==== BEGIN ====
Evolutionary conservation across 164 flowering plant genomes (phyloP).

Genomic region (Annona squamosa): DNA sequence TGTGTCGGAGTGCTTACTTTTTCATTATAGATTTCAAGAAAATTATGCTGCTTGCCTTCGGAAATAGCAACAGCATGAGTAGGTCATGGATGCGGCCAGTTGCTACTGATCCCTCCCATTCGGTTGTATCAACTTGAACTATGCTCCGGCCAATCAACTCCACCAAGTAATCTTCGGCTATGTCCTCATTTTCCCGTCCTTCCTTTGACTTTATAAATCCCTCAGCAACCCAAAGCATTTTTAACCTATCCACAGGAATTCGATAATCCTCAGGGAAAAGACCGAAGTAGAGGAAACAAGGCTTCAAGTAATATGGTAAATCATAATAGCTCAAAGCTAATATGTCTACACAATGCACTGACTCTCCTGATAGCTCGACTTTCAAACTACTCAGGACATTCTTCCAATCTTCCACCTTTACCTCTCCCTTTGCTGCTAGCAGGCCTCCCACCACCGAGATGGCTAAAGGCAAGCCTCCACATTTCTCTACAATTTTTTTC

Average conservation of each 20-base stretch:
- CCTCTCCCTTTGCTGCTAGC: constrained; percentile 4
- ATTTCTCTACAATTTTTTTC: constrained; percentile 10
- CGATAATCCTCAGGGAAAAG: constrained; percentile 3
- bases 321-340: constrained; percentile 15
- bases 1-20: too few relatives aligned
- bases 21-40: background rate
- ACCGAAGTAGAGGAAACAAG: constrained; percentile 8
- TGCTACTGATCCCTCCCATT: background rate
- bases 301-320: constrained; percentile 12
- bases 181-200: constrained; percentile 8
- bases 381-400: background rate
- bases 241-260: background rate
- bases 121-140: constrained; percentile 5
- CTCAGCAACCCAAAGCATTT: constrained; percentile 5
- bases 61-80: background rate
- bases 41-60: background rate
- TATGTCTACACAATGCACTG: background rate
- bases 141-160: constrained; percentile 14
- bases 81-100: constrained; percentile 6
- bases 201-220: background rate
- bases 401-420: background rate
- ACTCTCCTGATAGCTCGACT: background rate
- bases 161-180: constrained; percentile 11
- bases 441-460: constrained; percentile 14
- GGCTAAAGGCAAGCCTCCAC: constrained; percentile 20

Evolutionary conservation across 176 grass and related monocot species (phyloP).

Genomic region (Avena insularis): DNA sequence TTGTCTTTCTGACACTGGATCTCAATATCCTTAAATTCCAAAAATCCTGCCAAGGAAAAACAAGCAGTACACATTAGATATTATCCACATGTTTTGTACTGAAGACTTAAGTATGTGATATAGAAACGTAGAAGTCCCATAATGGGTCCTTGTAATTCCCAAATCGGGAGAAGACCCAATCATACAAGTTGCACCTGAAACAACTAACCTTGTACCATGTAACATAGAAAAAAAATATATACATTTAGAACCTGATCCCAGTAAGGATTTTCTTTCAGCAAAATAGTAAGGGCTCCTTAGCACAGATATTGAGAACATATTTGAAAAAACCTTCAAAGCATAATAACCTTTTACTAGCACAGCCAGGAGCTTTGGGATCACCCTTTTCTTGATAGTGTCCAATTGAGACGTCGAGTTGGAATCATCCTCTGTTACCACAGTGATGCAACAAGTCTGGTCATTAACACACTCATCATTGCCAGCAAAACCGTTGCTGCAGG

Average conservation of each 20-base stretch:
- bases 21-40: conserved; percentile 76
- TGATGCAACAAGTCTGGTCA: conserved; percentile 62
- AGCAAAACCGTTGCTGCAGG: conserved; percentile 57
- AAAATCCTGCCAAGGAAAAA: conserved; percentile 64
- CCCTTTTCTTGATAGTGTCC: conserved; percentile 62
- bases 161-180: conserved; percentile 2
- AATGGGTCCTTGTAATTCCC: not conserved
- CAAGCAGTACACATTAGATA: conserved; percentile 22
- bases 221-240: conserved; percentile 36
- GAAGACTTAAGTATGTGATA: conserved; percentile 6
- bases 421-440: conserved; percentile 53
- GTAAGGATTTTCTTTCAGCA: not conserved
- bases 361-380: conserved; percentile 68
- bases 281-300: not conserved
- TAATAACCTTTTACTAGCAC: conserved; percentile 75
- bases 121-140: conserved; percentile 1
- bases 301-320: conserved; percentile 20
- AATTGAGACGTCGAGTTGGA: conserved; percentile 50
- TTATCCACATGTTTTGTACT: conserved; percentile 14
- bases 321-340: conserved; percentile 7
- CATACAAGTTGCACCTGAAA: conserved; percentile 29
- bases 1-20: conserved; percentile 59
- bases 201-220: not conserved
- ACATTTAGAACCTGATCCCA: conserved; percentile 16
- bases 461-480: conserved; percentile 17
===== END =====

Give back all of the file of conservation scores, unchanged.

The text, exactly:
Evolutionary conservation across 164 flowering plant genomes (phyloP).

Genomic region (Annona squamosa): DNA sequence TGTGTCGGAGTGCTTACTTTTTCATTATAGATTTCAAGAAAATTATGCTGCTTGCCTTCGGAAATAGCAACAGCATGAGTAGGTCATGGATGCGGCCAGTTGCTACTGATCCCTCCCATTCGGTTGTATCAACTTGAACTATGCTCCGGCCAATCAACTCCACCAAGTAATCTTCGGCTATGTCCTCATTTTCCCGTCCTTCCTTTGACTTTATAAATCCCTCAGCAACCCAAAGCATTTTTAACCTATCCACAGGAATTCGATAATCCTCAGGGAAAAGACCGAAGTAGAGGAAACAAGGCTTCAAGTAATATGGTAAATCATAATAGCTCAAAGCTAATATGTCTACACAATGCACTGACTCTCCTGATAGCTCGACTTTCAAACTACTCAGGACATTCTTCCAATCTTCCACCTTTACCTCTCCCTTTGCTGCTAGCAGGCCTCCCACCACCGAGATGGCTAAAGGCAAGCCTCCACATTTCTCTACAATTTTTTTC

Average conservation of each 20-base stretch:
- CCTCTCCCTTTGCTGCTAGC: constrained; percentile 4
- ATTTCTCTACAATTTTTTTC: constrained; percentile 10
- CGATAATCCTCAGGGAAAAG: constrained; percentile 3
- bases 321-340: constrained; percentile 15
- bases 1-20: too few relatives aligned
- bases 21-40: background rate
- ACCGAAGTAGAGGAAACAAG: constrained; percentile 8
- TGCTACTGATCCCTCCCATT: background rate
- bases 301-320: constrained; percentile 12
- bases 181-200: constrained; percentile 8
- bases 381-400: background rate
- bases 241-260: background rate
- bases 121-140: constrained; percentile 5
- CTCAGCAACCCAAAGCATTT: constrained; percentile 5
- bases 61-80: background rate
- bases 41-60: background rate
- TATGTCTACACAATGCACTG: background rate
- bases 141-160: constrained; percentile 14
- bases 81-100: constrained; percentile 6
- bases 201-220: background rate
- bases 401-420: background rate
- ACTCTCCTGATAGCTCGACT: background rate
- bases 161-180: constrained; percentile 11
- bases 441-460: constrained; percentile 14
- GGCTAAAGGCAAGCCTCCAC: constrained; percentile 20

Evolutionary conservation across 176 grass and related monocot species (phyloP).

Genomic region (Avena insularis): DNA sequence TTGTCTTTCTGACACTGGATCTCAATATCCTTAAATTCCAAAAATCCTGCCAAGGAAAAACAAGCAGTACACATTAGATATTATCCACATGTTTTGTACTGAAGACTTAAGTATGTGATATAGAAACGTAGAAGTCCCATAATGGGTCCTTGTAATTCCCAAATCGGGAGAAGACCCAATCATACAAGTTGCACCTGAAACAACTAACCTTGTACCATGTAACATAGAAAAAAAATATATACATTTAGAACCTGATCCCAGTAAGGATTTTCTTTCAGCAAAATAGTAAGGGCTCCTTAGCACAGATATTGAGAACATATTTGAAAAAACCTTCAAAGCATAATAACCTTTTACTAGCACAGCCAGGAGCTTTGGGATCACCCTTTTCTTGATAGTGTCCAATTGAGACGTCGAGTTGGAATCATCCTCTGTTACCACAGTGATGCAACAAGTCTGGTCATTAACACACTCATCATTGCCAGCAAAACCGTTGCTGCAGG

Average conservation of each 20-base stretch:
- bases 21-40: conserved; percentile 76
- TGATGCAACAAGTCTGGTCA: conserved; percentile 62
- AGCAAAACCGTTGCTGCAGG: conserved; percentile 57
- AAAATCCTGCCAAGGAAAAA: conserved; percentile 64
- CCCTTTTCTTGATAGTGTCC: conserved; percentile 62
- bases 161-180: conserved; percentile 2
- AATGGGTCCTTGTAATTCCC: not conserved
- CAAGCAGTACACATTAGATA: conserved; percentile 22
- bases 221-240: conserved; percentile 36
- GAAGACTTAAGTATGTGATA: conserved; percentile 6
- bases 421-440: conserved; percentile 53
- GTAAGGATTTTCTTTCAGCA: not conserved
- bases 361-380: conserved; percentile 68
- bases 281-300: not conserved
- TAATAACCTTTTACTAGCAC: conserved; percentile 75
- bases 121-140: conserved; percentile 1
- bases 301-320: conserved; percentile 20
- AATTGAGACGTCGAGTTGGA: conserved; percentile 50
- TTATCCACATGTTTTGTACT: conserved; percentile 14
- bases 321-340: conserved; percentile 7
- CATACAAGTTGCACCTGAAA: conserved; percentile 29
- bases 1-20: conserved; percentile 59
- bases 201-220: not conserved
- ACATTTAGAACCTGATCCCA: conserved; percentile 16
- bases 461-480: conserved; percentile 17